Tuesday, April 5, 2011

Jon Haber on the Tragedy of Goldstone

A very thoughtful analysis by Jon Haber of the ugly bargain Goldstone made
A clue to Goldstone’s decision (some would say his fall) can be seen in his Washington Post mea culpa in which he demonstrates his sincere belief that the goodness, virtue and sound judicial temperament he brought to the situation would mitigate the excesses of what he recognized was starting out as an unjust process. In other words, he was demonstrating what high-school students reading Greek tragedy for the first time would recognize as a “tragic flaw,” in this case, a belief that his own reputation and virtue could transform a corrupt institution (the United Nations and its ghastly so-called Human Rights Council), reforming it in the process into something that would no longer just be an Israel-libel factory but could possibly pave the way to true international justice.
But as he discovered, these forces of corruption were far more interested (and far more able) to co-opt Goldstone’s reputation for their purposes than vice versa. Beyond Goldstone himself, the investigative team was stacked against Israel to a ridiculous degree. Information gathering was shoddy, conclusions drawn from that information were disproportionate and one-sided. And most telling, once the Report was made public, it became the cornerstone of a propaganda war that relied heavily on leveraging Goldstone’s name, Jewishness and reputation to focus the Goldstone Report missile in one and only one direction.
At any point in this process, Goldstone could have resigned and gone public with his criticisms of flaws that could be seen by all before, during and after the investigation and report’s publication. But instead he chose to not only stand firm but to travel the world to defend the accuracy of the work now deeply associated with his name. In other words, the very corrupt institutions he was hoping to change had instead co-opted him to such a degree that he had no choice but to defend what he had done, regardless of the cost to Middle East peace, to his own reputation, and (most significantly) to the cause of international justice he thought he was championing.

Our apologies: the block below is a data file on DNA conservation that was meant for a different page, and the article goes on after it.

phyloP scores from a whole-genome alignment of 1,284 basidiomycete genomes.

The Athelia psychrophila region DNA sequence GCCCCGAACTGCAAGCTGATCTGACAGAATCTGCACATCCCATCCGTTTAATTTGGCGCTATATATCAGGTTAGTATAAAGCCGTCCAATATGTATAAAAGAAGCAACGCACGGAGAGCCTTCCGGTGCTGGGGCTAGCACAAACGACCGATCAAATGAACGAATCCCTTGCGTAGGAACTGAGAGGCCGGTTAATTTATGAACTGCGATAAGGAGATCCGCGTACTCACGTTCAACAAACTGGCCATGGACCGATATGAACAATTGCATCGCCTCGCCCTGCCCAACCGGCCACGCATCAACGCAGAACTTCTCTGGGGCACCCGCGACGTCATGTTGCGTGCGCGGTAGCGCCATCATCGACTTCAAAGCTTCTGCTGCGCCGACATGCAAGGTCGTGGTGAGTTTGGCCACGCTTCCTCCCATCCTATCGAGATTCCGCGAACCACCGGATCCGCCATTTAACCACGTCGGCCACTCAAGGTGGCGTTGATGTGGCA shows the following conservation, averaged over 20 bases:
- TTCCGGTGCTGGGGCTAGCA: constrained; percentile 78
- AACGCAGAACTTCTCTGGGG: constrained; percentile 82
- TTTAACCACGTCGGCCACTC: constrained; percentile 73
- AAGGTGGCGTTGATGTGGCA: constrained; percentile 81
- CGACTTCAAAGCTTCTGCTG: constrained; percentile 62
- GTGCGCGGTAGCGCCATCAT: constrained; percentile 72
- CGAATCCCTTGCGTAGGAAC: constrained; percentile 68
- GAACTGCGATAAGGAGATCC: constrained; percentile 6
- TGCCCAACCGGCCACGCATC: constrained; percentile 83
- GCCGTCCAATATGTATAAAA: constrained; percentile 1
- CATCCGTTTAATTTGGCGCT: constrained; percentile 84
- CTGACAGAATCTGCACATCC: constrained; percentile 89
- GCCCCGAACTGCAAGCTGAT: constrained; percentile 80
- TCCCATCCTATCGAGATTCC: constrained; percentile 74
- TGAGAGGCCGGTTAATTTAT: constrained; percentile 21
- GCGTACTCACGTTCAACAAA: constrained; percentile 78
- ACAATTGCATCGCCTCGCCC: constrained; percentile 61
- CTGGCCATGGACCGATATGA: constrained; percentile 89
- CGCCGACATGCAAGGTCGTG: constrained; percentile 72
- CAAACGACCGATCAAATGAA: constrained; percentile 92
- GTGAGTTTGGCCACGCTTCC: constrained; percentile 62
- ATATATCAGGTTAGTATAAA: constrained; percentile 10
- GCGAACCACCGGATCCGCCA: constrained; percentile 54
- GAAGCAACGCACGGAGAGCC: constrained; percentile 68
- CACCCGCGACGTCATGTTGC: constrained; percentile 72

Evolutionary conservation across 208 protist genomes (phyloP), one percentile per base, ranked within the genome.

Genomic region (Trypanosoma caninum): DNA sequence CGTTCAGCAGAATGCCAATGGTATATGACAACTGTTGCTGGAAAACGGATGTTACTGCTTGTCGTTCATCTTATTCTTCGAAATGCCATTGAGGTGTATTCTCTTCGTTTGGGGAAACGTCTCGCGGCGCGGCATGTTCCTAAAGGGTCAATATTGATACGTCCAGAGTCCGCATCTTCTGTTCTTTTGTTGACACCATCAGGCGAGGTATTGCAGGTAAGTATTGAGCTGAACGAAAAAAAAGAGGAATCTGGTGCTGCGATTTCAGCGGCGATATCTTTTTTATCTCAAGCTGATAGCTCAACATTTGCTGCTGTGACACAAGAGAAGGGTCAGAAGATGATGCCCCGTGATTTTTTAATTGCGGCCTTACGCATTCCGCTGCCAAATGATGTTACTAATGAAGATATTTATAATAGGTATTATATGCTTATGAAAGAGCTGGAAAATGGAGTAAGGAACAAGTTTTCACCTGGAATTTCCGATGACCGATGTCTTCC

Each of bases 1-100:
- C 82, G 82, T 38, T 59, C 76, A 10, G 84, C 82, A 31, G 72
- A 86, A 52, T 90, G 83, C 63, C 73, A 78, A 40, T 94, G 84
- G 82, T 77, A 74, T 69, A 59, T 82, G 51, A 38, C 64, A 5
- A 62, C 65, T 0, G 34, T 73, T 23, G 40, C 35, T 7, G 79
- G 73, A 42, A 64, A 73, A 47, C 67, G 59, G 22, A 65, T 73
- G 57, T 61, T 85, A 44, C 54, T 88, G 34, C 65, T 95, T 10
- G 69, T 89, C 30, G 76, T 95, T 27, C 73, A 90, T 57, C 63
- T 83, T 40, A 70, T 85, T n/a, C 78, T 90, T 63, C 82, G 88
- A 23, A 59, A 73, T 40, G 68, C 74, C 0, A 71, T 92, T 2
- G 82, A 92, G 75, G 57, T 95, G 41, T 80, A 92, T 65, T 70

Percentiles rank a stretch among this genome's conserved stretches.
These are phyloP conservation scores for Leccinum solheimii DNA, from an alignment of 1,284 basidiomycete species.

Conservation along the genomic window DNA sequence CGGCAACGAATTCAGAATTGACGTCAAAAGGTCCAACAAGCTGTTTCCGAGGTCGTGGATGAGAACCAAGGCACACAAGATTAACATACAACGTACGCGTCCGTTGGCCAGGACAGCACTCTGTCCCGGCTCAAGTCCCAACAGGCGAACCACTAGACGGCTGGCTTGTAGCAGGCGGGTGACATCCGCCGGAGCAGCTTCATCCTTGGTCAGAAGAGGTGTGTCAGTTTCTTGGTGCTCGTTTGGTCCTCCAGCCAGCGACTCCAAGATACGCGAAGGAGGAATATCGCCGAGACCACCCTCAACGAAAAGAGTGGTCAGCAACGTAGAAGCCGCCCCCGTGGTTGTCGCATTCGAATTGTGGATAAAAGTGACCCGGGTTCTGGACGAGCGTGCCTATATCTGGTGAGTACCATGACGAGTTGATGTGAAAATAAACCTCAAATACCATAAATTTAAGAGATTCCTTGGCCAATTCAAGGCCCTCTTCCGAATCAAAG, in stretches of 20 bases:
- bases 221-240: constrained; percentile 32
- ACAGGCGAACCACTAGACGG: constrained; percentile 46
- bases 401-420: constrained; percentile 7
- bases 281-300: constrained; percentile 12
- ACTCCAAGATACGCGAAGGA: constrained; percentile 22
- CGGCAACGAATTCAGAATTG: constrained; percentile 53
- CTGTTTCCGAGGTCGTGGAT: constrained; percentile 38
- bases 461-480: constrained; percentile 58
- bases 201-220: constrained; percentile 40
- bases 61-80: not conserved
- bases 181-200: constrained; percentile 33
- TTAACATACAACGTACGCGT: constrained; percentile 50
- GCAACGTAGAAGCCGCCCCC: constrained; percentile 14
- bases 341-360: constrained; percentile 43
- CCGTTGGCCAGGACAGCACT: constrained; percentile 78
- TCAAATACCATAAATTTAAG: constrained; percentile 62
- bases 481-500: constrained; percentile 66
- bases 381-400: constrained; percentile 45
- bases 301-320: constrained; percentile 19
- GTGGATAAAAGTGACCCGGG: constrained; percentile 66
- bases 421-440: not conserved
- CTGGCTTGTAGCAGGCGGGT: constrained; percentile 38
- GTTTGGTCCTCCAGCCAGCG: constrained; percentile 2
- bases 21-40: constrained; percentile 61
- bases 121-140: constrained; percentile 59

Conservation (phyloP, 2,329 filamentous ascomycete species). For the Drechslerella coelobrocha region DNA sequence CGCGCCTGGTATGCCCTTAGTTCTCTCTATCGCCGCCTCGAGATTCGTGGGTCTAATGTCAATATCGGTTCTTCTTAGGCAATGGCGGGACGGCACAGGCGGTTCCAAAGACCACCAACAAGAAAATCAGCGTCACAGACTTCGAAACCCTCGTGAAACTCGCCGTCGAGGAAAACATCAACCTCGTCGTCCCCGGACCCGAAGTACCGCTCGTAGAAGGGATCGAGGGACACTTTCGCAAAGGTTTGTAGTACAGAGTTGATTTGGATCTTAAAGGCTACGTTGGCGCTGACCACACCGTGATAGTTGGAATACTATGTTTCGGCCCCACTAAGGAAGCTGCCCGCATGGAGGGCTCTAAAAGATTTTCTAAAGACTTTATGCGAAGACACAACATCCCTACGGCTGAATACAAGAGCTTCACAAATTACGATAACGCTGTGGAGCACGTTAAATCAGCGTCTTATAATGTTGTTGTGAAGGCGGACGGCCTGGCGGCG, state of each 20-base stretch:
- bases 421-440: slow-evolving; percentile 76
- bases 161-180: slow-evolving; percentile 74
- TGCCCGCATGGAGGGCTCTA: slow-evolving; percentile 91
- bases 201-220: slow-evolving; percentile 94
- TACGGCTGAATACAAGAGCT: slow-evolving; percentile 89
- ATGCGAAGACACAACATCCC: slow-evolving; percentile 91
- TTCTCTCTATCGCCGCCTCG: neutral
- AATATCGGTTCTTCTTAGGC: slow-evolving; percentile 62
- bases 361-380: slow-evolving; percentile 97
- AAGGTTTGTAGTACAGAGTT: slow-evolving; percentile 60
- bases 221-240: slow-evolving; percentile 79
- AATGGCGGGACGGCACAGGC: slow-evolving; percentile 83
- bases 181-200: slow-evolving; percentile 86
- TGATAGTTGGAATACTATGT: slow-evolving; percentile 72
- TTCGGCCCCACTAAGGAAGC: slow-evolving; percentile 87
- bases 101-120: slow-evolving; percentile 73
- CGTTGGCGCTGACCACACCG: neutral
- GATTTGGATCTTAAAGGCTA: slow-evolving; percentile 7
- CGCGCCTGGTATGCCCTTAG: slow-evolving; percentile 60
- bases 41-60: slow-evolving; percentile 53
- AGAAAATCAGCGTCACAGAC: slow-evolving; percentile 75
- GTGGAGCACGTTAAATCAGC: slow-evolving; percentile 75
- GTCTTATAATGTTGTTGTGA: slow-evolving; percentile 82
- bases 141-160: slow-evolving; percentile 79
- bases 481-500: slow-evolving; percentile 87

In Goldstone’s case, he convinced himself that his virtue and reputation could change a corrupt process and possibly help issue in an era of international justice. But in making a deal with this particular devil, he actually helped turn whatever tools of international justice currently exist (some of which he helped forge) into weapons of war.
Should Goldstone have known better? As noted above, he (unlike most of us) has experience with making personal moral choices that have heavy international consequences. Goldstone will have to deal with the damage to his own reputation due to poor choices on his own (hopefully with a metaphorical Greek chorus in the background alerting him to the tragic consequences of moral vanity). Unfortunately the rest of us will not be able to help him on that journey, busy as we are with cleaning up the wreckage his decisions have caused.
But before leaving Richard Goldstone behind, we should recognize that the compromise he was offered (and took) that led to a tragic fall is something that will likely be offered to all of us at some point in our lives.